"Yeah, you see it everywhere I mean, it's an interesting dynamic. I call it the 'alpha mommy', I'm always looking out for who's the alpha mommies because I'm scared of alpha mommies.
"Who can out-mommy another mommy?! It's so weird but I don't know, I think it's relevant and I think people will relate to it."
Witherspoon's character, uber-busy-body Madeline Mackenzie, is perhaps the most alpha mum to ever live. It's impossible to imagine any other actor managing to sell the character so well. It's a performance that left co-star and fellow producer Nicole Kidman awed.
"When you read Madeline on the page, she speaks non-stop, but that's an incredibly hard thing to do," Kidman tells
"I mean, that to me is terrifying. I say there's nobody else in this country working today who can do that sort of role where you balance the comedy and the verbose, constant fast-talking with all that emotion and humanity. As an actor, it's one of the hardest things to do. And I would always say to her 'How do you do that?' And she's like 'Oh, I just do it.'"
No slouch herself, Kidman also gives a fine performance as Madeline's bestie Celeste, a glamorous lawyer who gave up her profession to raise twin boys.
The third episode of the series contains a stunning scene between Celeste and her abusive husband, Perry (Alexander Skarsgård), in a marriage counsellor's office. Kidman is more or less silent for a good five minutes, yet conveys torrents of emotion as Perry articulates his darkest thoughts.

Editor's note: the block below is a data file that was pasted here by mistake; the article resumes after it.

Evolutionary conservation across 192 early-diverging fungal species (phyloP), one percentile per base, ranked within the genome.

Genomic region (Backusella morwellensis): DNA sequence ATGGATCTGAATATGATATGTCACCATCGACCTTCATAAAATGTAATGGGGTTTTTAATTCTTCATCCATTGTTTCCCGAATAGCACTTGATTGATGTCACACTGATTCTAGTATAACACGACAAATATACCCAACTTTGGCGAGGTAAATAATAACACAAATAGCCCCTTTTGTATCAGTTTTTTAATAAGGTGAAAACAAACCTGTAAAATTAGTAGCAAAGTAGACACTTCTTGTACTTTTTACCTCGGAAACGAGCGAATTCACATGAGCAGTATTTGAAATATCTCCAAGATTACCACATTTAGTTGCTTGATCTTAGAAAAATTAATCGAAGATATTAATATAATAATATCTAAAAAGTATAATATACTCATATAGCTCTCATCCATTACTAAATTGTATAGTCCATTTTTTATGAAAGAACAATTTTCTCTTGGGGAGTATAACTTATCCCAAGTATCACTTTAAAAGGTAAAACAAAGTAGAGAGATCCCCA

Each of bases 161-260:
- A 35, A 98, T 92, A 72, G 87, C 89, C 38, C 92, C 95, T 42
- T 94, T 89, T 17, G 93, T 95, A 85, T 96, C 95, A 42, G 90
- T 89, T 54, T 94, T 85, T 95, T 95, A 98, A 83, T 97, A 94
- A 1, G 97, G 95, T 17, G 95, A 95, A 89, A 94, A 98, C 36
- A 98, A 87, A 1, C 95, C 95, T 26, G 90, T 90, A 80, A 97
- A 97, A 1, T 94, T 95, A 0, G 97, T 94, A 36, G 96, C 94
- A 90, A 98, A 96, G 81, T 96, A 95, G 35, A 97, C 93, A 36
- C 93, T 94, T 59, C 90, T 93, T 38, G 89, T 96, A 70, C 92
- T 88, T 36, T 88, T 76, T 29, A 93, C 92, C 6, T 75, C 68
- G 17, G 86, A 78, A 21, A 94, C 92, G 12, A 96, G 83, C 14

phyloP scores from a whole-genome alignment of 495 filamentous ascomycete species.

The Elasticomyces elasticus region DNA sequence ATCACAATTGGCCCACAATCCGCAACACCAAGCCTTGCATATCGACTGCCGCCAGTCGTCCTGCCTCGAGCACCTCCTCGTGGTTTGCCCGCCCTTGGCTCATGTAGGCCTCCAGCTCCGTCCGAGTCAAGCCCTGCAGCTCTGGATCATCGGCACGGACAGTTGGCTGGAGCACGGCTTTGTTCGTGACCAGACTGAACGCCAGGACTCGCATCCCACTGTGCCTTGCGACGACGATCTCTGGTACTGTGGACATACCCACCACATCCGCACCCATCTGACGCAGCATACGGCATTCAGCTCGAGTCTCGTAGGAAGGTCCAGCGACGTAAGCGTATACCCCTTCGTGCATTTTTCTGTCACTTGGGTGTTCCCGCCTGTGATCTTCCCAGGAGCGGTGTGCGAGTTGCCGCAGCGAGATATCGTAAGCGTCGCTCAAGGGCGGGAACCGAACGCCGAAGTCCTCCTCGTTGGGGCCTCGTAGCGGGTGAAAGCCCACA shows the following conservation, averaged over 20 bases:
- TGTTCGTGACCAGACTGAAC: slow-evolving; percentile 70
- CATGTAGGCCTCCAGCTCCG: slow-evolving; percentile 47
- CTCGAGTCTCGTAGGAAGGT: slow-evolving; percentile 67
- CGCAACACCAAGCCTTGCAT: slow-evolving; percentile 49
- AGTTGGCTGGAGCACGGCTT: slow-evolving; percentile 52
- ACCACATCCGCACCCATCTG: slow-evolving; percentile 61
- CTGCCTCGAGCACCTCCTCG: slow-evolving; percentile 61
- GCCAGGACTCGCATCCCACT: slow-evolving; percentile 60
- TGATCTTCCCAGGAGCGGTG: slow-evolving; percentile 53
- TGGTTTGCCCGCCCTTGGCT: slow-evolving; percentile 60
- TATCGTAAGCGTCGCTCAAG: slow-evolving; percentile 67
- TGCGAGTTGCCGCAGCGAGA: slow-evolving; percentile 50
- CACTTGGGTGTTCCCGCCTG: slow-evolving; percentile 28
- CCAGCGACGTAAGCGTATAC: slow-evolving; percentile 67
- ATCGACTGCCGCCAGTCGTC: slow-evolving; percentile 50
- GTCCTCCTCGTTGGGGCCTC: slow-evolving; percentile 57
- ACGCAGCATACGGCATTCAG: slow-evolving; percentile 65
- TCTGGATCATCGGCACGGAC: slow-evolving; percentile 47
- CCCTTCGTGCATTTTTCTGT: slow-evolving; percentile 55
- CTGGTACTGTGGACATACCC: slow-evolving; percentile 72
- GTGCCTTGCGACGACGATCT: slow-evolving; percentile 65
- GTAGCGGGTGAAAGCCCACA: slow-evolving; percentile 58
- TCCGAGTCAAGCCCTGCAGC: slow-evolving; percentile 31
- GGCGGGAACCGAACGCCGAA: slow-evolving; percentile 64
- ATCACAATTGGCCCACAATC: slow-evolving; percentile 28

"I call that scene an acting class," effuses Witherspoon. "I literally, I stopped watching for a second I had to catch my breath.
"I've never seen two actors sustain in that space dealing with such complexity up and down in modulation, it was just extraordinary. I would recommend it all of our budding actors and actresses out there, watch that scene, it's really extraordinary."
It also highlights how for all the salaciousness driving the main plot of
, it's more concerned with revealing relatable truths about its characters.
As Kidman explains: "There's sexual assault. There's being a single mother. Raising a child on your own. There's divorce. There's the separate extended family ... All of those things are fantastic things to be talking about. It's not didactic and heavy-handed. It's funny, it's poignant, and it's devastating."
Witherspoon and Kidman were both so impressed by the source material that they're teaming up to produce a film version of Moriarty's latest book, Truly Madly Guilty.
Kidman says it was the humanity of the characters that she loved that most. As the series' marketing slogan says "A perfect life is a perfect lie".
"Well there's no perfect life, we all know that. I mean nothing's perfect, there's no absolutes and what people present in terms of trying to survive in the world is very much portrayed in this series because that's what Liane Moriarty wrote.
"That was basically her way of saying that whatever is going on in terms of people, what goes on behind close doors is not what's really happening. And it's so much nicer I think when people do realise we're all flawed, we've all got all of these things and we can be open and reach out and help each other."
Who: Reese Witherspoon and Nicole Kidman
What: Big Little Lies
When: Sunday, 8.30pm; Available on Neon from Monday